Coming to Israel from California, I’m used to everyone assuming I lived in Los Angeles. I’ve gotten quick with clarifying that, yes, back home there are quite a few Jews living outside of New York and L.A. It just so happens that I am one of them, most recently from a little suburb of Mexico called San Diego.

It doesn’t bother me that Israelis know almost nothing about U.S. geography. Few Americans, including almost every person who weighs in on the Palestinian conflict, knows anything significant about Israel’s. Maybe I’ll venture into those dark waters another time.

Unlike people’s general inability to know where a place they’re talking about is actually located, what does surprise me is that people are unaware anti-Semitism exists in California. I’ve had a lot of conversations with Israelis (imagine that, talking to Israelis in Israel) who look confused when I describe some of my experiences growing up, and in college. Hate and bigotry toward Jews is not central to Israel, and I find that it polarizes in places that most people don’t realize – the most liberal (by population) state in the U.S.

“Mate, no offense, but you’re fucking crazy – leaving California for here,” said one particularly interesting fellow. Though he took a different approach after realizing I am a volunteer and plan to return. The ‘you left the Garden of Eden for this place?’ is what I’ve come to expect though. Many teenagers and 20-somethings aspire to ‘visit’ America, thinking everything is like the movies. There are a number of reasons I can’t wait to get back, but Israel is pretty cool too, and the U.S. can suck a lot sometimes.

College life in America’s classiest city was fantastic; a vibrant Jewish community that I really didn’t involve myself in as much as I should have, and one of the most culturally diverse places in the country. The town I grew up in (Fresno) was the complete opposite. About one percent of the students in my school were Jewish (10th grade gym was my only class in twelve years with another a Jew in it), and culture was something I read about in my sixth grade ancient history class.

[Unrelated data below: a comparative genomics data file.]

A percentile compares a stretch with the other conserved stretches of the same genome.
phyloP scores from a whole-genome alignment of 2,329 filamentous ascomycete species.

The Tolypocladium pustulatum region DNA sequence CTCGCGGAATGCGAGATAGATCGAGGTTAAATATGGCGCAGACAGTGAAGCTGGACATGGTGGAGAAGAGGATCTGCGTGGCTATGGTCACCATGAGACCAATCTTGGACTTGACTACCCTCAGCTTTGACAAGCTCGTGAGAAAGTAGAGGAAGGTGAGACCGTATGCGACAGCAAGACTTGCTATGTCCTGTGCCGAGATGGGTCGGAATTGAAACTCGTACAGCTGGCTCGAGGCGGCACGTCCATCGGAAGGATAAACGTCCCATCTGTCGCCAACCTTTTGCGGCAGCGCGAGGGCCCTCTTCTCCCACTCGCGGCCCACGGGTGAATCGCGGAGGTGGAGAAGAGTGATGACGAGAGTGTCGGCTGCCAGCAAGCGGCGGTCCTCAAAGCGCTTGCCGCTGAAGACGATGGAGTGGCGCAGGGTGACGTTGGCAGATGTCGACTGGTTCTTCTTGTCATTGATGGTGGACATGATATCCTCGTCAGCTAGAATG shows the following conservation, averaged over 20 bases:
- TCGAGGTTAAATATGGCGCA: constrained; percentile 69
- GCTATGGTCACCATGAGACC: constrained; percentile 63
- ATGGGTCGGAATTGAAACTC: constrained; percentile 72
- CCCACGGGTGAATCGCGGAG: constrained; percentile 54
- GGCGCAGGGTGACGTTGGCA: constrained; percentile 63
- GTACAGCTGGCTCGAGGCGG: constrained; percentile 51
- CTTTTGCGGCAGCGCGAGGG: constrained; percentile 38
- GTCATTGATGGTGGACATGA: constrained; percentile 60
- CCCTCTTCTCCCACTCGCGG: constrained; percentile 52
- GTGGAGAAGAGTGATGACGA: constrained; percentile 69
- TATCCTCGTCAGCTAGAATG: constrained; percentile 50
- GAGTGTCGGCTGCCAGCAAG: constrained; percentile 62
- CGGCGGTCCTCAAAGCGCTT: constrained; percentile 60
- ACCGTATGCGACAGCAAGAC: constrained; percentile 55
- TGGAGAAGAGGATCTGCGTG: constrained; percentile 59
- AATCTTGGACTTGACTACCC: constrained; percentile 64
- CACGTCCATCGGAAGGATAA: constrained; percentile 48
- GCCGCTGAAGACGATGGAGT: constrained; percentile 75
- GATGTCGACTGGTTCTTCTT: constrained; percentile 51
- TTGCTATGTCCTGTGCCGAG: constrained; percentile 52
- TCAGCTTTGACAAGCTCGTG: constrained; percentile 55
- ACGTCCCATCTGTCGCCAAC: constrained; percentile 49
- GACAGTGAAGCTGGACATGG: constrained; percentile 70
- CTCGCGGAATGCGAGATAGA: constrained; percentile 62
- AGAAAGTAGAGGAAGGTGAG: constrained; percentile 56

One similarity between my two home towns is that it was easy to find people willing to not like me because I am Jewish. From peers in elementary school telling me I ruined Easter (by just being in their class), to the recent professor at my alma mater distributing Middle East maps labeling Israel as ‘Palestine,’ anti-Semitism seems to thrive in my eyes. How could I think otherwise?

The recent poor choice by an Intro to Arabic professor I don’t believe was malicious, as the Stand With Us group that spread news of the incident made it out to be, but it was wrong. It shows a trend in education that undermines fact and ‘muddies the waters,’ which I believe will only perpetuate further hate. There is no excuse for a university professor, especially one who is from Jordan, to not know the difference. Aside from the issue of delegitimization being a terrorism-infested tactic against Israel, the move clearly pushed a political agenda into an introductory language course. Nobody signed up for that – it’s inappropriate, and will discourage students from learning Arabic, polarizing the classroom attendance to students of a similar political mind.

I’m happy that the university responded appropriately, correctly naming the information inaccurate and as such unacceptable to present to students, but it’s just a tip of the iceberg of anti-Israel demonstrations in California. I wouldn’t feel safe wearing a star of David on campus, or any other item identifying me on campus, because of the vicious nature I have witnessed at SDSU and other California State / University of California campuses.

And when I first realized that was my feeling, I knew there was a problem.

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